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Apple Notebooks Apple's notebook computers including MacBook Pro, MacBook, MacBook Air, PowerBook, and iBook.

MacBook Pro - The trouble with finding a car and airline adapter


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NJRonbo

 
Member Since: Jan 11, 2007
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When I started investigating adapters that would let me use my
Macbook Pro in a car or airplane, I never realized I would discover
so much controversy surrounding the reliability of such adapters.

If my research is correct, there is really only ONE true-blue adapter
available that is guaranteed to effectively power your Macbook Pro
in a car and plane......and it's EXPENSIVE!

Now correct me on anything I might get wrong here. In fact, I am
posting in an effort that someone does prove me wrong.

From what I read, the Macbook Pro runs on a lower amount of voltage.
There are power inverters out there for about $30-$50 that plug into
the car lighter amd have a 3-prong plug for the Macbook Pro. From the
reviews I read, however, these converters are not very reliable. Either
they break easily, or they don't properly regulate the power.

Then there is the Magsafe adapter that Apple offers for about $60.
True, it's not a car adapter (which doesn't help me), but reading the
reviews on Apple's site, I get the idea that this adapter is prone to
breaking easily.

So, all my research led me to one single product that is being talked
about as the most reliable of all the adapters available:

http://mikegyver.com/

The problem is the price. $200 is an awful amount of money to spend
on something like this.

It may come down to the old saying that "you get what you pay for,"
but until then, I am hoping someone is using alternative products that
are working effectively for them.

Thanks in advance.
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coach_z

 
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remember that when reading reviews and such online people who have a problem will almost always post their problems while people who have products that work wont bother to go running around saying how great their stuff works
-chris

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when?
i dont remember
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mck_tj05

 
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Member Since: Apr 20, 2007
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i have a 20 buck DC inverter from walmart. i LOVE the thing. it lets me charge my blackberry with a USB cable and it powers my macbook pro or ipod no problem. you should look into that one.
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alvindl

 
Member Since: Oct 23, 2008
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"MacBook Pro - The trouble with finding a car and airline adapter"


Talked to a guy I know who manages an Apple Retail store today about my doubts about the Magsafe Airline adapter working in a vehicle accessory plug-in. He said follow me, and he grabbed his mbp and we went to his vehicle. He plugged it into an outlet in his truck that has a constant power supply separate from the ignition. To my surprise it lit up and showed the laptop being charged while running. Make no mistake about it. It does seem to work, though not recommended from Apple as stated in the manual.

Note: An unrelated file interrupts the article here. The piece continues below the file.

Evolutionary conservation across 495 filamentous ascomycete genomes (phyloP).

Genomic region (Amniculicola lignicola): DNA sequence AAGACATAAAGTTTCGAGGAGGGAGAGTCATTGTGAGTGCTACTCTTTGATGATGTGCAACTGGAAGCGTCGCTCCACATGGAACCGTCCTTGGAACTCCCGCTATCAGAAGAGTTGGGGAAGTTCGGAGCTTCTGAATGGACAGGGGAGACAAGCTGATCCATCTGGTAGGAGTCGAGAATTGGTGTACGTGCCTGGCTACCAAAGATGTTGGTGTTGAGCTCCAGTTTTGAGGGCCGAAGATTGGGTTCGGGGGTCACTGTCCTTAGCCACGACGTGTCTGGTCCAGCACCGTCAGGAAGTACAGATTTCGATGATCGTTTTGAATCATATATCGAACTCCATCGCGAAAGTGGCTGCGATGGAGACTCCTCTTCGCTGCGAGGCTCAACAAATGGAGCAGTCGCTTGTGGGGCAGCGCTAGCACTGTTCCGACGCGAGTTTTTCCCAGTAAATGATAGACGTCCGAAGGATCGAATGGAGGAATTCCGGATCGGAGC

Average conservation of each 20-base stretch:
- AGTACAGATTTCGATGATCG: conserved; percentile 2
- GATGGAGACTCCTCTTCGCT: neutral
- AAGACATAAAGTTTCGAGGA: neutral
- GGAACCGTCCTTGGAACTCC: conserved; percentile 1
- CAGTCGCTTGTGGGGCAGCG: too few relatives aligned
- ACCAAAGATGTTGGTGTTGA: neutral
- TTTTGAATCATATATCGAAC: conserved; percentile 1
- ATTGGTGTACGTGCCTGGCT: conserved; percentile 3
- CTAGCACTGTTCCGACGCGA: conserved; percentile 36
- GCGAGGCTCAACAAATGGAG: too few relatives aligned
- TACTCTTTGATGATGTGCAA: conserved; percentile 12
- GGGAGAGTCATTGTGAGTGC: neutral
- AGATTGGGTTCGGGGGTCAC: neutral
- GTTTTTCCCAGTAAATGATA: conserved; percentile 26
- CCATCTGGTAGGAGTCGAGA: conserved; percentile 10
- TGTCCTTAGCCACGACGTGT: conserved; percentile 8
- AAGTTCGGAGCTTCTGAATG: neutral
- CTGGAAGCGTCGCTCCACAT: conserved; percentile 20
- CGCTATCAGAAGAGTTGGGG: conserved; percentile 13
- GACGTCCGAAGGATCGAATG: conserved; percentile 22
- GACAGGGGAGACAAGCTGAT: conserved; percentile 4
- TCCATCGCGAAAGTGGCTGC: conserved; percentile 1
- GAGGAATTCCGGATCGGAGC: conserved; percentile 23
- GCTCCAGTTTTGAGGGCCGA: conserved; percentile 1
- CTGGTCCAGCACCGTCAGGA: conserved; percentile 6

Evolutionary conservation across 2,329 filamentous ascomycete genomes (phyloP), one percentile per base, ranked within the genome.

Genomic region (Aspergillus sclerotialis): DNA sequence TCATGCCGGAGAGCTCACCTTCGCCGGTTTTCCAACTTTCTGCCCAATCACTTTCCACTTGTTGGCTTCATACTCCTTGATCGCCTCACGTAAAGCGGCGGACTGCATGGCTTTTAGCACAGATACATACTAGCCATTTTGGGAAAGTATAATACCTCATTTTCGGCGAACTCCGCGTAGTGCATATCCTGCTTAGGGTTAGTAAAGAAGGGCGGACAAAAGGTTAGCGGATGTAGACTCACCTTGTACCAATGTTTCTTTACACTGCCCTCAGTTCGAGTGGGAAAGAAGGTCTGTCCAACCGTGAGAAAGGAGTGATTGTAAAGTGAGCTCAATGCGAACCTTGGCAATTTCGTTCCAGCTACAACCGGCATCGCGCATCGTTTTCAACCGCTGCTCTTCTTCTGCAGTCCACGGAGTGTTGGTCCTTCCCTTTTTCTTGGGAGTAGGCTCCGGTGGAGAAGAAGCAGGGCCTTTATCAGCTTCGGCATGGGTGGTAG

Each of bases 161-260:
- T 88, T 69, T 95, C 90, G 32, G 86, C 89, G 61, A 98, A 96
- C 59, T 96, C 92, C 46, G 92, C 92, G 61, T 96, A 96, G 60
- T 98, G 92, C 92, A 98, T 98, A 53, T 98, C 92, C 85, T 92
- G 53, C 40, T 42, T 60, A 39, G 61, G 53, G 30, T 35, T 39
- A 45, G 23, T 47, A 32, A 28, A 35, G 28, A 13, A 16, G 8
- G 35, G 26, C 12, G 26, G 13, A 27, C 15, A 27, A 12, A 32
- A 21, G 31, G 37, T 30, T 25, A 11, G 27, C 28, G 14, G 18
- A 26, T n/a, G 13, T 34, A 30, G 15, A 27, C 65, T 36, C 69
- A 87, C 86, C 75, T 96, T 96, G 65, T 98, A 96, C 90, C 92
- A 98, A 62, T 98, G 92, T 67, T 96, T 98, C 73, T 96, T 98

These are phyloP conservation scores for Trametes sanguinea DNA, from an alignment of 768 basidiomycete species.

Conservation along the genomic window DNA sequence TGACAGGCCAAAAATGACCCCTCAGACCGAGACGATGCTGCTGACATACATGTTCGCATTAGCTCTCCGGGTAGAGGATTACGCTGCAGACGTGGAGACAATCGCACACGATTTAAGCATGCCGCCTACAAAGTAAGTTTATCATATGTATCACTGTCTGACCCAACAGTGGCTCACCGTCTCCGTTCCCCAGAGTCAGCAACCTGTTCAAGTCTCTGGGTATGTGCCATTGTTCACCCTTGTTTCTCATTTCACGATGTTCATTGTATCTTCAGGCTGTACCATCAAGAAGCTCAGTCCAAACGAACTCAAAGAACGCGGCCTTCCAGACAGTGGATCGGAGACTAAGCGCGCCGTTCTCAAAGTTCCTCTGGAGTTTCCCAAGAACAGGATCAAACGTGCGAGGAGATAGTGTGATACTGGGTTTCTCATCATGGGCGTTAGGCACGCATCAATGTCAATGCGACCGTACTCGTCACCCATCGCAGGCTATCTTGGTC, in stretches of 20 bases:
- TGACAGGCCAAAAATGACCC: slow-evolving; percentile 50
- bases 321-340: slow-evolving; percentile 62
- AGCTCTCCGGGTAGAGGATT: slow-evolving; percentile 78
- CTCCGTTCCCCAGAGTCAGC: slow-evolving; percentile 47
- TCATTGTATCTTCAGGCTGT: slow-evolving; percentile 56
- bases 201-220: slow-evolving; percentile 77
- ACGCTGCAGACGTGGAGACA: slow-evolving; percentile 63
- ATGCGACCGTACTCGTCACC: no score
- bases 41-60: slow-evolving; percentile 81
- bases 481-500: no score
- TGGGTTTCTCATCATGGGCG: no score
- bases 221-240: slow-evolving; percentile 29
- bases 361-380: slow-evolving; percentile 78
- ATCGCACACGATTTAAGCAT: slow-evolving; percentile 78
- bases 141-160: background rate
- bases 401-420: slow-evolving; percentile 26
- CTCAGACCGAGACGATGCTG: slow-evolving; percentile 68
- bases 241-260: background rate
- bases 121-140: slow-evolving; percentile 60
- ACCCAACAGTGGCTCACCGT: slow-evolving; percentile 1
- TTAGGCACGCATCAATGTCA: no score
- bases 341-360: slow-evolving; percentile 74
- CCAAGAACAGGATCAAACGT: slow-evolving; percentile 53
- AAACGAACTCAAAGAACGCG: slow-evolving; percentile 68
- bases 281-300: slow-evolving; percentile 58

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Jaygray

 
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I have a friend who constantly travels for work. He also uses the $20 DC inverter from Wal-Mart in the car. He plugs his standard 120v MBP power supply into it and it works great.

The MBP power supply is rated at 85w. A 100w DC inverter is perfect for this.
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MLFeather

 
Member Since: Apr 15, 2008
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APC (American Power Conversion) makes a 150W DC/AC converter with an airline adapter for 120V... $49.99. I love the airline adapter, being able to charge in-flight rather than a quick charge during layovers.
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MacBurg

 
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Member Since: Jan 26, 2007
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I use my MBP in the car, mostly when doing longer distance driving. I have a removable 8" touch screen that mounts above the car stereo, then all cables are routed under the dash and carpet to underneath the front passenger seat. I connect the MBP to all necessary cables here, run InsomniaX, then close the lid and you have your Mac desktop available while driving. To control the MBP while driving I either use the MBP remote for music, or a presentation device which has a little mouse joystick and a few buttons which work well in certain apps.

I initially installed this setup a few years back when using a windows laptop, so had to make a few modifications when I upgraded to using Mac's. The main one was getting power to a magsafe connector, and also a few minor software issues with getting a Mac to work with a small bluetooth GPS unit.

I had a spare power adapter from a previous MBP, so it was a basic matter of giving it the snip, then soldering inline a mono 1/8" female/male connector.



My existing in car setup uses a Kerio 75w laptop 12v power supply, which also includes a 1/8" connector, so I just use the magsafe end of the MBP power adapter, which connects into the Kerio power supply.



Never had any problems with the cable or setup, it does everything a usual magsafe power adapter does, and I can pull the magsafe out of the car and connect back into the power adapter anytime I may need to. If I was flying often, it would be just as easy to buy another Kerio power supply, and use the magsafe connector cable inflight.
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